Another company's books were in bad shape and there was an immediate need to clean up the mess. It outsourced to PPS four months' worth of clean-up work that had to be finished within three to four weeks - much more time than a small business owner would be able to dedicate to such a project, no matter how crucial it might be.
Jim Manis is an example of a successful entrepreneur and small business owner in the first scenario. He has his hand in several businesses and has started several companies. When he first turned to PPS in late 2004, he served as global chairman of an international industry trade association intent on rebuilding the organization. "We turned a dead organization with 10 members into one with over 700 members," Manis recalls. With this quick growth, they needed to be able to keep accurate track of finances, and Manis needed to be able to focus on growing the business.
He turned to PPS again in March 2007 when he founded 1024 Wireless services, a consulting and investment business. "As a start-up, we needed reliable bookkeeping services," he states. He needed to focus on growing a business, so it was an easy decision to use PPS again, plugging in to high-quality finance and accounting services without having to do the work himself.
Now he is founder and CEO of another start-up business, Mobile Giving Foundation, a non-profit 501(c)(3) organization pioneering a new channel for philanthropic giving. While online giving currently raises billions of dollars, Manis says mobile is poised to open new fundraising and donor interaction possibilities. The Mobile Giving Foundation enables this effort. This time around, his business need for a finance and accounting solution was strongly based in his concerns about the nuances of bookkeeping for the tax-exempt organization. "I wanted to make sure we are in compliance with the reporting and other requirements of a 501(c)(3) business," states Manis.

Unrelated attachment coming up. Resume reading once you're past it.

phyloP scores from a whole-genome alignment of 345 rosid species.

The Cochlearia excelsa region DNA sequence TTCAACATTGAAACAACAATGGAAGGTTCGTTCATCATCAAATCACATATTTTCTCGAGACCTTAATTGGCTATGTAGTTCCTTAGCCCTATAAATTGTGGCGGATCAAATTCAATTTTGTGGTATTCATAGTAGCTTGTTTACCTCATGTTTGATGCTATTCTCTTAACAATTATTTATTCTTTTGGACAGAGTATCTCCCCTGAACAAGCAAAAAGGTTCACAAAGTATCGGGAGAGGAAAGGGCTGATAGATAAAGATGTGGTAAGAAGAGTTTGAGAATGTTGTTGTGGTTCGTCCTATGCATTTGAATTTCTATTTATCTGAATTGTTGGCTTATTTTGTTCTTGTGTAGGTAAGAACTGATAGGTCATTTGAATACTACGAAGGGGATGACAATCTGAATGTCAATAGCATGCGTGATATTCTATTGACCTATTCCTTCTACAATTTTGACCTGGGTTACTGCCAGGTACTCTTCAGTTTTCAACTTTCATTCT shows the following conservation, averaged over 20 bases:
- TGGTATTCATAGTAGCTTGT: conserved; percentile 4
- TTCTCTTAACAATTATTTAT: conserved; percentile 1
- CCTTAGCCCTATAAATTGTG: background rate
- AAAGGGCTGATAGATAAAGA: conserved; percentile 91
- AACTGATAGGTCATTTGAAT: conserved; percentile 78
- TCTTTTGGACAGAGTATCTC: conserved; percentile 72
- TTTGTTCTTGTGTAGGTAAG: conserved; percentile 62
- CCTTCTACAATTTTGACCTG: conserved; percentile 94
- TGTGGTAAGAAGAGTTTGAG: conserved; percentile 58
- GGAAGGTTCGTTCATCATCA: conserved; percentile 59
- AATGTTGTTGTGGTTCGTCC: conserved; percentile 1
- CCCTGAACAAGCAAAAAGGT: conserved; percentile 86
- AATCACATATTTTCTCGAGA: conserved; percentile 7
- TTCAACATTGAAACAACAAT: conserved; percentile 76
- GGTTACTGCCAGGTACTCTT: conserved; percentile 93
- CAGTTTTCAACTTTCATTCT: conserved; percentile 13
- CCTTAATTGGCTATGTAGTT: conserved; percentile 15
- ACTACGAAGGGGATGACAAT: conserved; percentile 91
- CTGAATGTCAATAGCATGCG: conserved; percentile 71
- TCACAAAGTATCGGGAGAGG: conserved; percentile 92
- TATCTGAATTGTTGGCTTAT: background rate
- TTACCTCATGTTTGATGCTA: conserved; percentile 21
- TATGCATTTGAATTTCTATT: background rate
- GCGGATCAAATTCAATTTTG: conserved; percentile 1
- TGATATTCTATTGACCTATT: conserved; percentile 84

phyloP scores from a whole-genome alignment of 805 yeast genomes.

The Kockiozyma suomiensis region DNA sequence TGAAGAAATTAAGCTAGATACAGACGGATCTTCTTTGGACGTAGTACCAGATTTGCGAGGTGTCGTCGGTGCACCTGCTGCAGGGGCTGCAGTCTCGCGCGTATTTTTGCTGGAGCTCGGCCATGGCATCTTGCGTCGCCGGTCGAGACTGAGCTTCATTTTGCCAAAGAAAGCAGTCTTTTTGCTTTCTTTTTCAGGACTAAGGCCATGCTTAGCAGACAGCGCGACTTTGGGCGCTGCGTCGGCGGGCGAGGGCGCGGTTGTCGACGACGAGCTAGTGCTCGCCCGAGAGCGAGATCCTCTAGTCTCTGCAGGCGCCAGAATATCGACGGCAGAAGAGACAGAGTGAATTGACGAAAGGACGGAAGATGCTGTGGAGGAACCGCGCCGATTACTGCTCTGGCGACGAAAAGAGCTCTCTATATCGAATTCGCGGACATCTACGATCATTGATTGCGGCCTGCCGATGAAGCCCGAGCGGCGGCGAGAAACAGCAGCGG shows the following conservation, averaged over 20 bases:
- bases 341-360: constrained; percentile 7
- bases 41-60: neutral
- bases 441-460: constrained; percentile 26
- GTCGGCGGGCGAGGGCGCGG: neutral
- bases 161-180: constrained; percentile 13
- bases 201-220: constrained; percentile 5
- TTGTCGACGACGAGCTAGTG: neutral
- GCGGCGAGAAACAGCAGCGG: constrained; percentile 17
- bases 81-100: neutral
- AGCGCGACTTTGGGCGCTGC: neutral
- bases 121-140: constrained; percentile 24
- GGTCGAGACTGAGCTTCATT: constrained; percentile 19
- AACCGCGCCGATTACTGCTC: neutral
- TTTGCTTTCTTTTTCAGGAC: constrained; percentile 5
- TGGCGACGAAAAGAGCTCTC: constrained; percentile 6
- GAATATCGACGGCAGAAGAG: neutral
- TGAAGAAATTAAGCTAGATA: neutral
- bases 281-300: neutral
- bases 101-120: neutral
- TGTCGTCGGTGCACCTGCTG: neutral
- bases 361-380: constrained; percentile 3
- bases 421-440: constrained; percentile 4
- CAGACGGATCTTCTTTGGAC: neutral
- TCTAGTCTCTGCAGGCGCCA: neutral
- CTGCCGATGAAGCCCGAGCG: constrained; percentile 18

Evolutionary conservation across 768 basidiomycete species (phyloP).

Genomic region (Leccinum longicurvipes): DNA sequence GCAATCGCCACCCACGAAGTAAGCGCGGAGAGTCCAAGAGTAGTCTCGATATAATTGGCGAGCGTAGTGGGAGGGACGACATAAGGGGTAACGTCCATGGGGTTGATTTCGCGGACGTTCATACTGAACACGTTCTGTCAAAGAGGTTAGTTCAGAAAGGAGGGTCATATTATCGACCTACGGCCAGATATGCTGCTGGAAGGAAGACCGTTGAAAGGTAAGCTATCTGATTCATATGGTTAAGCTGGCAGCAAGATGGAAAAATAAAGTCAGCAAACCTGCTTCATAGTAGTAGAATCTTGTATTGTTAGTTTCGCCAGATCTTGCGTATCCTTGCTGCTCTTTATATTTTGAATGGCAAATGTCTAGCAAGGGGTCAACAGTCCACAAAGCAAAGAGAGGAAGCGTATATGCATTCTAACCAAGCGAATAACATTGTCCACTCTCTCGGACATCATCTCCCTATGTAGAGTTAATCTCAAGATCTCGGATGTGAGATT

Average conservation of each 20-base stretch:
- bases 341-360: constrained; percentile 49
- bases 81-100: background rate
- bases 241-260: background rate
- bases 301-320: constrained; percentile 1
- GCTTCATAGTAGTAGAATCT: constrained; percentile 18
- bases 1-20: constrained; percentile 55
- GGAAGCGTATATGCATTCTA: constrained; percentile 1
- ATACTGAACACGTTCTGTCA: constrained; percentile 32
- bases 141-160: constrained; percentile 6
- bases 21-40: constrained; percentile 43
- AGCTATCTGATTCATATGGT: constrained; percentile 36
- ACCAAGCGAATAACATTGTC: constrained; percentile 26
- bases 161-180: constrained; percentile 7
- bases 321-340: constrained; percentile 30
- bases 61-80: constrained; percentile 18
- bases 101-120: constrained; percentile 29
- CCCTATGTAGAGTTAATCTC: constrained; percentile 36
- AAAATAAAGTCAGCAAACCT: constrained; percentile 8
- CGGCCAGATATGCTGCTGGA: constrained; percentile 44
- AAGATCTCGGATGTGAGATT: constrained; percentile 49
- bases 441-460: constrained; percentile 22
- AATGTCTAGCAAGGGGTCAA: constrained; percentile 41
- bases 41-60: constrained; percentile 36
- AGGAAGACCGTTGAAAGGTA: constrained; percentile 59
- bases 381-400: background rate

He describes the relationship with PPS as "successful" and adds, "I see no need to bring these functions back in house. PPS hasn't made any errors. The leadership is good, and they provide good customer service. They're creative in developing tool sets that support reports and good communication with me."
Trust is also a key factor in the relationship. Manis says he initially based his trust in PPS on the fact that "the company had processes and procedures in place to protect my business data. Over time, my trust grew, based on their actual performance."
Value outcomes from the PPS outsourced solution
Outsourcing the financial functions to PPS provides many benefits to small business owners. As is the case with outsourcing solutions for large companies, the buyer reaps the benefit of access to the service provider's resources, expertise, pricing model, and capability of being flexible as business needs evolve.
- Start-up mentality. Miller mentions Manis as an example of benefits to start-up companies. "As Jim goes out to get investments and line up partners, he can list our company as a part of his team. We're acting as the company controller. They can visit our site and see that we're bonded and insured. In a lot of cases, this helps get beyond the start-up mentality and gains investors."
- Back-up and disaster recovery. PPS has an outside firm do an IT and security audit annually. The company also maintains two server sets; it backs up each locally and remotely. PPS also has a disaster recovery plan and updates it periodically. "Our clients can have confidence in our infrastructure, plus they're getting a level of confidence that they can't afford to provide on their own and that many individual bookkeepers can't provide," says Miller.